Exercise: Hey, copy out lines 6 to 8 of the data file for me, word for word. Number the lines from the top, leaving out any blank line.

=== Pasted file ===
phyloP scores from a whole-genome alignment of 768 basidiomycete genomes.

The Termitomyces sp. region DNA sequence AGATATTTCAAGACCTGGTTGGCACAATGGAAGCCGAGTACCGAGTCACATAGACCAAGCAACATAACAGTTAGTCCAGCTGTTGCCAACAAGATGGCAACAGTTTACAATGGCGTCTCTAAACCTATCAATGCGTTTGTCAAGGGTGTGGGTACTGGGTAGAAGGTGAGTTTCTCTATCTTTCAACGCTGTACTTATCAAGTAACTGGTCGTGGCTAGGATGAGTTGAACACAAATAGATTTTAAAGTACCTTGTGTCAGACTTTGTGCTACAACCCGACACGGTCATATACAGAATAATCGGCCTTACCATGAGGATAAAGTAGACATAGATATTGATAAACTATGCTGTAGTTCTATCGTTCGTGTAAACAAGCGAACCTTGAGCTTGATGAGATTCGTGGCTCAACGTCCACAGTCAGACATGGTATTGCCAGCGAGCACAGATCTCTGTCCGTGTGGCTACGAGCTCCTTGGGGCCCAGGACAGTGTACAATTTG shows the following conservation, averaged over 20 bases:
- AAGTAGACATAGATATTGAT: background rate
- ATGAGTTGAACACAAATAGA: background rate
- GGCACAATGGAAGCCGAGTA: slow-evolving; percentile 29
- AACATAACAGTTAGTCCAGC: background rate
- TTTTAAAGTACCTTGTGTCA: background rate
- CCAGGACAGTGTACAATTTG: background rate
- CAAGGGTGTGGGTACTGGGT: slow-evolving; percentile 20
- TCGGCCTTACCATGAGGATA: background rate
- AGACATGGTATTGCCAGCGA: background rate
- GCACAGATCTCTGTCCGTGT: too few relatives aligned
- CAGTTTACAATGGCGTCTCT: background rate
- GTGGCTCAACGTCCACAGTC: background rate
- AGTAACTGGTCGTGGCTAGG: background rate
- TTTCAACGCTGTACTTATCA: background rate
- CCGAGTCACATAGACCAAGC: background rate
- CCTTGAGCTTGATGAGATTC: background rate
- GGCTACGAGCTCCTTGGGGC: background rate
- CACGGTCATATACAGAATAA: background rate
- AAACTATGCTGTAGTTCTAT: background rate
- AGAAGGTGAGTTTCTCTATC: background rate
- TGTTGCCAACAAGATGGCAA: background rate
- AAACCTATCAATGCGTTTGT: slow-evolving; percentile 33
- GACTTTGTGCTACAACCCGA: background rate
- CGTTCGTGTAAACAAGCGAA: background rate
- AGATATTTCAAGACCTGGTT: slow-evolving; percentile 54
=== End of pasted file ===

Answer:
- AACATAACAGTTAGTCCAGC: background rate
- TTTTAAAGTACCTTGTGTCA: background rate
- CCAGGACAGTGTACAATTTG: background rate